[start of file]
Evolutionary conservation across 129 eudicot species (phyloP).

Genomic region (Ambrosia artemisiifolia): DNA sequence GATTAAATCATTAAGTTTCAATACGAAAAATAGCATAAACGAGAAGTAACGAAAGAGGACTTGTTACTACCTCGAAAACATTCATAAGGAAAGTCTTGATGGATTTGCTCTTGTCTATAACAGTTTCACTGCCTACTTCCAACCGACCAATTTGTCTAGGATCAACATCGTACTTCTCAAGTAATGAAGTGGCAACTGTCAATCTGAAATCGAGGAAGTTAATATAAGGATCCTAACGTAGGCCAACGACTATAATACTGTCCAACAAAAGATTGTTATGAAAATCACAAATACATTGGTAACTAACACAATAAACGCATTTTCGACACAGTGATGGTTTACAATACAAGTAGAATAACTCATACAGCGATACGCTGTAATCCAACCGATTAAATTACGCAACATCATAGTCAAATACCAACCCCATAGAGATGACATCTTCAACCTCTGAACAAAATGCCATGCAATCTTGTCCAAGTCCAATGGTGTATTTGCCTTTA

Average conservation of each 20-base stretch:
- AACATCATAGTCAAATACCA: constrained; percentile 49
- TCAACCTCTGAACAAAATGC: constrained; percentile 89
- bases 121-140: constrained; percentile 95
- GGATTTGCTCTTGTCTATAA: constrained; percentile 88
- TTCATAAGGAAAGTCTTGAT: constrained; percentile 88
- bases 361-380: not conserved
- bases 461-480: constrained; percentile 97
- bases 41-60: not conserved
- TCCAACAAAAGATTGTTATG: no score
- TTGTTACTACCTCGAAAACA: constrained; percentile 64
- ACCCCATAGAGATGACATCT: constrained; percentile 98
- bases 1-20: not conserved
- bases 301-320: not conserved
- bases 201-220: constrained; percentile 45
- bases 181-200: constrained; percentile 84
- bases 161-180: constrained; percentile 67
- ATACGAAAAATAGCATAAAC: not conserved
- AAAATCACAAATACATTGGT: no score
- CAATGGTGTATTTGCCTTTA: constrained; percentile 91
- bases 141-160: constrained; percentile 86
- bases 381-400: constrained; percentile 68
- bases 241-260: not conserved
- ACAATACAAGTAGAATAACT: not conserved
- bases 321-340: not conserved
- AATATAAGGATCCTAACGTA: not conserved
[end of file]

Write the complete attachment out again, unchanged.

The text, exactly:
Evolutionary conservation across 129 eudicot species (phyloP).

Genomic region (Ambrosia artemisiifolia): DNA sequence GATTAAATCATTAAGTTTCAATACGAAAAATAGCATAAACGAGAAGTAACGAAAGAGGACTTGTTACTACCTCGAAAACATTCATAAGGAAAGTCTTGATGGATTTGCTCTTGTCTATAACAGTTTCACTGCCTACTTCCAACCGACCAATTTGTCTAGGATCAACATCGTACTTCTCAAGTAATGAAGTGGCAACTGTCAATCTGAAATCGAGGAAGTTAATATAAGGATCCTAACGTAGGCCAACGACTATAATACTGTCCAACAAAAGATTGTTATGAAAATCACAAATACATTGGTAACTAACACAATAAACGCATTTTCGACACAGTGATGGTTTACAATACAAGTAGAATAACTCATACAGCGATACGCTGTAATCCAACCGATTAAATTACGCAACATCATAGTCAAATACCAACCCCATAGAGATGACATCTTCAACCTCTGAACAAAATGCCATGCAATCTTGTCCAAGTCCAATGGTGTATTTGCCTTTA

Average conservation of each 20-base stretch:
- AACATCATAGTCAAATACCA: constrained; percentile 49
- TCAACCTCTGAACAAAATGC: constrained; percentile 89
- bases 121-140: constrained; percentile 95
- GGATTTGCTCTTGTCTATAA: constrained; percentile 88
- TTCATAAGGAAAGTCTTGAT: constrained; percentile 88
- bases 361-380: not conserved
- bases 461-480: constrained; percentile 97
- bases 41-60: not conserved
- TCCAACAAAAGATTGTTATG: no score
- TTGTTACTACCTCGAAAACA: constrained; percentile 64
- ACCCCATAGAGATGACATCT: constrained; percentile 98
- bases 1-20: not conserved
- bases 301-320: not conserved
- bases 201-220: constrained; percentile 45
- bases 181-200: constrained; percentile 84
- bases 161-180: constrained; percentile 67
- ATACGAAAAATAGCATAAAC: not conserved
- AAAATCACAAATACATTGGT: no score
- CAATGGTGTATTTGCCTTTA: constrained; percentile 91
- bases 141-160: constrained; percentile 86
- bases 381-400: constrained; percentile 68
- bases 241-260: not conserved
- ACAATACAAGTAGAATAACT: not conserved
- bases 321-340: not conserved
- AATATAAGGATCCTAACGTA: not conserved